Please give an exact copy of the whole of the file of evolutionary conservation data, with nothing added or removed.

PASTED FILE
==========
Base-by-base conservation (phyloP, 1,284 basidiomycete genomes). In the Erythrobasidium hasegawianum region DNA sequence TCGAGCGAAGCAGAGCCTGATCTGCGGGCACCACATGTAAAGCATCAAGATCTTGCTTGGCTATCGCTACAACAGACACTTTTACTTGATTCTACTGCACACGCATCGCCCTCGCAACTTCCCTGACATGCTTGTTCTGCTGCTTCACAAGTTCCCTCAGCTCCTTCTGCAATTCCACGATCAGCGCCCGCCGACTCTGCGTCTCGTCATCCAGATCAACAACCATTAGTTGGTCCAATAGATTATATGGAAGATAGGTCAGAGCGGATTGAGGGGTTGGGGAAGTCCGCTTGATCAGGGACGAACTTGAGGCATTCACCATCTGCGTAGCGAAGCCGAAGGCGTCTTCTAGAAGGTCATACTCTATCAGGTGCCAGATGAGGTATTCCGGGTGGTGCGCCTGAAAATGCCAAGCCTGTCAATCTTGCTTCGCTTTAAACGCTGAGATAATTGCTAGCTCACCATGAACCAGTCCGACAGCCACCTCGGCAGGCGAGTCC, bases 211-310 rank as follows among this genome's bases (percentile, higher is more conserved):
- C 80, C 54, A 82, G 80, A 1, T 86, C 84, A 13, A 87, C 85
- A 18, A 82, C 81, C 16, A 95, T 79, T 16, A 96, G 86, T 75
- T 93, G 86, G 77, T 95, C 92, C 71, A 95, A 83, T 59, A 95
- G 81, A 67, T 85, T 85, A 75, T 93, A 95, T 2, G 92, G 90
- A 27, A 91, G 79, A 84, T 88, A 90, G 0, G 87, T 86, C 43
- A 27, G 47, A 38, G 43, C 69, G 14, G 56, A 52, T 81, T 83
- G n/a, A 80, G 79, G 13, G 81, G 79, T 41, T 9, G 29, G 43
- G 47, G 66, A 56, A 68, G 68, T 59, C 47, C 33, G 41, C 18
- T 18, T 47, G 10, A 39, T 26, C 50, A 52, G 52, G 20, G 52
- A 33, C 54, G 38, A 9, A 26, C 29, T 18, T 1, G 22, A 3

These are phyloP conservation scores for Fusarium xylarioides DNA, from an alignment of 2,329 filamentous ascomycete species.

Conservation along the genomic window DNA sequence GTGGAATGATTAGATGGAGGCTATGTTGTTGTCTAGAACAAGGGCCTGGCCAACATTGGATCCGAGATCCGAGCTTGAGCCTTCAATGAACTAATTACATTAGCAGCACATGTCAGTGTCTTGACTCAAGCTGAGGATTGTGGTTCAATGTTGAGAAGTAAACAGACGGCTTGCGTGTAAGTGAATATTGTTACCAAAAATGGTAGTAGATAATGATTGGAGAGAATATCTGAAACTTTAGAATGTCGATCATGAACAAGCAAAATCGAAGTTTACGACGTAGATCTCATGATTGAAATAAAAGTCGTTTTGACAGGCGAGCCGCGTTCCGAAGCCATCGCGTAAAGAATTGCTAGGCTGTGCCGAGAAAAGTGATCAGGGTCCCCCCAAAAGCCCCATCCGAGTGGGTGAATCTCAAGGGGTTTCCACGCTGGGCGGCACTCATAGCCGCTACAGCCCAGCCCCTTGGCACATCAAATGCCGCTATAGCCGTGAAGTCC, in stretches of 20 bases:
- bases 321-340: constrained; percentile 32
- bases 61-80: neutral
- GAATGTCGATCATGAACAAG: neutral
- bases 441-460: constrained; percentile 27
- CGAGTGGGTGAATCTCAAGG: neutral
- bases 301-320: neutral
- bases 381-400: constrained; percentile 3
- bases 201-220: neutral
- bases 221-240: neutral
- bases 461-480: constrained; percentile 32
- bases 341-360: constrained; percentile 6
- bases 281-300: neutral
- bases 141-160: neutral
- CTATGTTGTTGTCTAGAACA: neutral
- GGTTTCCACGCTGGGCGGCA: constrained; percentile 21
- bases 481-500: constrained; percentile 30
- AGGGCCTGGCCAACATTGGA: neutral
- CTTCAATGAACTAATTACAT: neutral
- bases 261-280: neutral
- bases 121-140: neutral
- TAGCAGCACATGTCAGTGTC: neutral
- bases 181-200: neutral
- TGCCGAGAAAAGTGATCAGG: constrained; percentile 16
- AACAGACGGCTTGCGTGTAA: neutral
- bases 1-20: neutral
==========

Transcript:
Base-by-base conservation (phyloP, 1,284 basidiomycete genomes). In the Erythrobasidium hasegawianum region DNA sequence TCGAGCGAAGCAGAGCCTGATCTGCGGGCACCACATGTAAAGCATCAAGATCTTGCTTGGCTATCGCTACAACAGACACTTTTACTTGATTCTACTGCACACGCATCGCCCTCGCAACTTCCCTGACATGCTTGTTCTGCTGCTTCACAAGTTCCCTCAGCTCCTTCTGCAATTCCACGATCAGCGCCCGCCGACTCTGCGTCTCGTCATCCAGATCAACAACCATTAGTTGGTCCAATAGATTATATGGAAGATAGGTCAGAGCGGATTGAGGGGTTGGGGAAGTCCGCTTGATCAGGGACGAACTTGAGGCATTCACCATCTGCGTAGCGAAGCCGAAGGCGTCTTCTAGAAGGTCATACTCTATCAGGTGCCAGATGAGGTATTCCGGGTGGTGCGCCTGAAAATGCCAAGCCTGTCAATCTTGCTTCGCTTTAAACGCTGAGATAATTGCTAGCTCACCATGAACCAGTCCGACAGCCACCTCGGCAGGCGAGTCC, bases 211-310 rank as follows among this genome's bases (percentile, higher is more conserved):
- C 80, C 54, A 82, G 80, A 1, T 86, C 84, A 13, A 87, C 85
- A 18, A 82, C 81, C 16, A 95, T 79, T 16, A 96, G 86, T 75
- T 93, G 86, G 77, T 95, C 92, C 71, A 95, A 83, T 59, A 95
- G 81, A 67, T 85, T 85, A 75, T 93, A 95, T 2, G 92, G 90
- A 27, A 91, G 79, A 84, T 88, A 90, G 0, G 87, T 86, C 43
- A 27, G 47, A 38, G 43, C 69, G 14, G 56, A 52, T 81, T 83
- G n/a, A 80, G 79, G 13, G 81, G 79, T 41, T 9, G 29, G 43
- G 47, G 66, A 56, A 68, G 68, T 59, C 47, C 33, G 41, C 18
- T 18, T 47, G 10, A 39, T 26, C 50, A 52, G 52, G 20, G 52
- A 33, C 54, G 38, A 9, A 26, C 29, T 18, T 1, G 22, A 3

These are phyloP conservation scores for Fusarium xylarioides DNA, from an alignment of 2,329 filamentous ascomycete species.

Conservation along the genomic window DNA sequence GTGGAATGATTAGATGGAGGCTATGTTGTTGTCTAGAACAAGGGCCTGGCCAACATTGGATCCGAGATCCGAGCTTGAGCCTTCAATGAACTAATTACATTAGCAGCACATGTCAGTGTCTTGACTCAAGCTGAGGATTGTGGTTCAATGTTGAGAAGTAAACAGACGGCTTGCGTGTAAGTGAATATTGTTACCAAAAATGGTAGTAGATAATGATTGGAGAGAATATCTGAAACTTTAGAATGTCGATCATGAACAAGCAAAATCGAAGTTTACGACGTAGATCTCATGATTGAAATAAAAGTCGTTTTGACAGGCGAGCCGCGTTCCGAAGCCATCGCGTAAAGAATTGCTAGGCTGTGCCGAGAAAAGTGATCAGGGTCCCCCCAAAAGCCCCATCCGAGTGGGTGAATCTCAAGGGGTTTCCACGCTGGGCGGCACTCATAGCCGCTACAGCCCAGCCCCTTGGCACATCAAATGCCGCTATAGCCGTGAAGTCC, in stretches of 20 bases:
- bases 321-340: constrained; percentile 32
- bases 61-80: neutral
- GAATGTCGATCATGAACAAG: neutral
- bases 441-460: constrained; percentile 27
- CGAGTGGGTGAATCTCAAGG: neutral
- bases 301-320: neutral
- bases 381-400: constrained; percentile 3
- bases 201-220: neutral
- bases 221-240: neutral
- bases 461-480: constrained; percentile 32
- bases 341-360: constrained; percentile 6
- bases 281-300: neutral
- bases 141-160: neutral
- CTATGTTGTTGTCTAGAACA: neutral
- GGTTTCCACGCTGGGCGGCA: constrained; percentile 21
- bases 481-500: constrained; percentile 30
- AGGGCCTGGCCAACATTGGA: neutral
- CTTCAATGAACTAATTACAT: neutral
- bases 261-280: neutral
- bases 121-140: neutral
- TAGCAGCACATGTCAGTGTC: neutral
- bases 181-200: neutral
- TGCCGAGAAAAGTGATCAGG: constrained; percentile 16
- AACAGACGGCTTGCGTGTAA: neutral
- bases 1-20: neutral